similar to the way carbon resistors are made.) The result is a reasonable tolerance (0.5, 1,
or 2%) and a temperature coefficient of (usually) 25 or 50 ppm/K.
Wirewound resistors are commonly made by winding a metal wire, usually nichrome,
around a ceramic, plastic, or fiberglass core. The ends of the wire are soldered or
welded to two caps or rings, attached to the ends of the core. The assembly is protected
with a layer of paint, molded plastic, or an enamel coating baked at high temperature.
Wire leads in low power wirewound resistors are usually between 0.6 and 0.8 mm in
diameter and tinned for ease of soldering. For higher power wirewound resistors, either
a ceramic outer case or an aluminum outer case on top of an insulating layer is used.
The aluminum-cased types are designed to be attached to a heat sink to dissipate the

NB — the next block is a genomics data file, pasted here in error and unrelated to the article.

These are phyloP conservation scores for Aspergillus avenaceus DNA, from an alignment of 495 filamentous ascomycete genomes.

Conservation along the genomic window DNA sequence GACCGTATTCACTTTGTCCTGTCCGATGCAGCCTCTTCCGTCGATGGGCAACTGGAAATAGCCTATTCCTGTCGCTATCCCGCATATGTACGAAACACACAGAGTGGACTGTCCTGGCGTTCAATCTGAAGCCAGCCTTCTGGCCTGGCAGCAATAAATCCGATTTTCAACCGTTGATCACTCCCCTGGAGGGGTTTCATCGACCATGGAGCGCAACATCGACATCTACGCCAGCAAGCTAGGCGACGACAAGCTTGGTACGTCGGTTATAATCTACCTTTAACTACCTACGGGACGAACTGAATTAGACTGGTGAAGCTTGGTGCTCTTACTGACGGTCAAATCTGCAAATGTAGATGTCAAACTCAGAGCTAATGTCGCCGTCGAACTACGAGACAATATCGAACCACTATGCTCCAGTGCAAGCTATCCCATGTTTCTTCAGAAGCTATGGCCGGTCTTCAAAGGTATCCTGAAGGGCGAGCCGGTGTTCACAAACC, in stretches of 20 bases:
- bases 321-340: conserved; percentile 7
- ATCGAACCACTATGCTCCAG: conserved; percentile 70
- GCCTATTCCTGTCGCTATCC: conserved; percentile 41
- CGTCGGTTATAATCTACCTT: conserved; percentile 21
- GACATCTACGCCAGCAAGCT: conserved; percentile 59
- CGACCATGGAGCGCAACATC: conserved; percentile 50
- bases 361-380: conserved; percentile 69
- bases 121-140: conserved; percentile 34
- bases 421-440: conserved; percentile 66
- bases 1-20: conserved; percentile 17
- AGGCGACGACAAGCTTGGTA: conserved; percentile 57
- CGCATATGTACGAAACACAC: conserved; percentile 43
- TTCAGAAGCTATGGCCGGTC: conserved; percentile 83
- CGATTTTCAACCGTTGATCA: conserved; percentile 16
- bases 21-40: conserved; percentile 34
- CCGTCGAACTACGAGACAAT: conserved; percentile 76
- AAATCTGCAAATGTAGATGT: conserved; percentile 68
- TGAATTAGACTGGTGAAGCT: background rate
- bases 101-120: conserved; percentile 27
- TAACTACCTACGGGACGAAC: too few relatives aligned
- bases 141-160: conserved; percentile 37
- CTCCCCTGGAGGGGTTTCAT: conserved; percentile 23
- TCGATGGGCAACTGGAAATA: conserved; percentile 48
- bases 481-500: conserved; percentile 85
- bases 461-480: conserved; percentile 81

heat; the rated power is dependent on being used with a suitable heat sink, e.g., a 50 W
power rated resistor will overheat at a fraction of the power dissipation if not used with
a heat sink. Large wirewound resistors may be rated for 1,000 watts or more.
Because wirewound resistors are coils they have more undesirable inductance than
other types of resistor, although winding the wire in sections with alternately reversed
direction can minimize inductance.
 Foil resistor
The primary resistance element of a foil resistor is a special alloy foil several
micrometres thick. Since their introduction in the 1960s, foil resistors have had the best
precision and stability of any resistor available. One of the important parameters